A.N. Erichev(1), I.I. Bode(2), V.O. Polyakova(2, 3), A.P. Kotsyubinsky(1) 1-V.M. Bekhterev National Medical Research Center for Psychiatry and Neurology, Bekhterev str., 3, Saint Petersburg, 192019, Russian Federation; 2-Saint Petersburg State University, Universitetskaya nab., 7/9, Saint Petersburg, 199034, Russian Federation; 3-Saint Petersburg Institute of Bioregulation and Gerontology, Dynamo pr., 3, Saint Petersburg, 197110, Russian Federation E-mail: [email protected]

Schizophrenia is a severe psychiatric disorder with etiology not clearly determined yet. Scientists associate its development with various factors including excessive expression of some genes and unstable social environment. The World Health Organization estimates the prevalence of schizophrenic spectrum disorders as 21 million people worldwide. Moreover, some researchers note that such symptoms as paranoid thinking and hallucinations in a mild form can occur in 5–8% of the healthy population. This fact complicates the process of making the diagnosis. Laboratory tests or imaging methods that could accurately determine the presence of the disorder are yet to be developed as of today. In addition, the disorder can manifest in different ways which makes it difficult to assess the diagnosis reliability and prognosis. The dopamine hypothesis of schizophrenia was very popular previously, however, now it is gradually receding into the past giving the way to new, more progressive biopsychosocial and diathesis-stress hypotheses. In this article, the main factors that influence the schizophrenia development are considered. A better understanding of the disease pathogenesis may allow developing better diagnosis methods and more effective therapeutic approaches.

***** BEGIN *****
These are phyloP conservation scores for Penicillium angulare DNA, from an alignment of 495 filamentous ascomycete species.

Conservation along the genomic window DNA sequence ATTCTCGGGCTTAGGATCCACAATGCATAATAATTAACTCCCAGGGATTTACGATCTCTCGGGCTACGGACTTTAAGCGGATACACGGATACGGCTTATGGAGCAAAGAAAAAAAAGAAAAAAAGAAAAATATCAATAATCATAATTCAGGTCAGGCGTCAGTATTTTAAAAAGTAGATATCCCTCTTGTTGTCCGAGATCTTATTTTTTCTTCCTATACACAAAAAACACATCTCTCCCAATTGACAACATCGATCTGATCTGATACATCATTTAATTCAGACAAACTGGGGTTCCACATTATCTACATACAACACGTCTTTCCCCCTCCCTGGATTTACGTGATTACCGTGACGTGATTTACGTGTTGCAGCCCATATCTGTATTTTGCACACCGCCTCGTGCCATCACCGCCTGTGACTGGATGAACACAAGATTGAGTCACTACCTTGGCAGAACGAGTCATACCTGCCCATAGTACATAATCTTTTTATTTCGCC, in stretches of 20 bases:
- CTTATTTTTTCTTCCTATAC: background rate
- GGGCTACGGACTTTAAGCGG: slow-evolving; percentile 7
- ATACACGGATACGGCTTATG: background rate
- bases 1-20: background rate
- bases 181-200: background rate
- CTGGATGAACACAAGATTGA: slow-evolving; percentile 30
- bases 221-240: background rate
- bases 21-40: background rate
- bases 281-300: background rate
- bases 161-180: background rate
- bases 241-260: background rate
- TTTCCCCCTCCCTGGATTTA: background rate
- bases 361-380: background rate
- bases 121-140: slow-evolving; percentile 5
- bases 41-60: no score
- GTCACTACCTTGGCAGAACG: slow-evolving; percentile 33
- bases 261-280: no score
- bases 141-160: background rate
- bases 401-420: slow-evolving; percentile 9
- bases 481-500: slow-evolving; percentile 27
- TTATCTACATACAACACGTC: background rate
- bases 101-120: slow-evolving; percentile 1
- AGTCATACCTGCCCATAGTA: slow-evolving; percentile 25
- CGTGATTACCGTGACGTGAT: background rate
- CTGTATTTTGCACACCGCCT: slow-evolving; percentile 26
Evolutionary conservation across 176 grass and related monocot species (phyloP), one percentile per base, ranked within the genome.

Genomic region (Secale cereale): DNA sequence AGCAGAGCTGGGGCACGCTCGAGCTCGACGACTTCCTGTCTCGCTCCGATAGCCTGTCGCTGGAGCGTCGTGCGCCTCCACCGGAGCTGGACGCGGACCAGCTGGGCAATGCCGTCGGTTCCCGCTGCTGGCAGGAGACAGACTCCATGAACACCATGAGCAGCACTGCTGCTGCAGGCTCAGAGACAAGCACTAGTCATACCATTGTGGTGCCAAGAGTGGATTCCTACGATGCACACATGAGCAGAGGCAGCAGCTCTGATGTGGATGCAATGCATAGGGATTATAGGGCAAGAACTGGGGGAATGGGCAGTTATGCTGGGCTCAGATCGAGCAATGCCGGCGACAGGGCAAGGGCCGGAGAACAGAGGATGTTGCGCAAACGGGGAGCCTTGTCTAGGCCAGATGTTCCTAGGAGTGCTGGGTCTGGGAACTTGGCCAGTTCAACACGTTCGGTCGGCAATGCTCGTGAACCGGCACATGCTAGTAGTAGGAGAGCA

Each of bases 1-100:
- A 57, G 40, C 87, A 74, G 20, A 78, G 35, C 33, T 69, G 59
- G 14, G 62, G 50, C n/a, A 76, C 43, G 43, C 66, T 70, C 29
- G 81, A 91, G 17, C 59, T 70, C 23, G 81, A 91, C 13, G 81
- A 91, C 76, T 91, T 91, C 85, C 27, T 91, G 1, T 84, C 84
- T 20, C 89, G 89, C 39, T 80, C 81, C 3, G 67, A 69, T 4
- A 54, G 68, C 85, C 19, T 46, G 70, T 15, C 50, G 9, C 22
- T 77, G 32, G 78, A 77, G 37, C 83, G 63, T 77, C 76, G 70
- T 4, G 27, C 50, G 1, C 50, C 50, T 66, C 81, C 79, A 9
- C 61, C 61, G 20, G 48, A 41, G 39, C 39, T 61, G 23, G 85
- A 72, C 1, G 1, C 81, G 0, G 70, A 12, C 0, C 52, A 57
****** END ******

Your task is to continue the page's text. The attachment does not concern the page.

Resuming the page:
schizophrenia, dopamine, dopamine hypothesis, diathesis-stress model, biopsychosocial model

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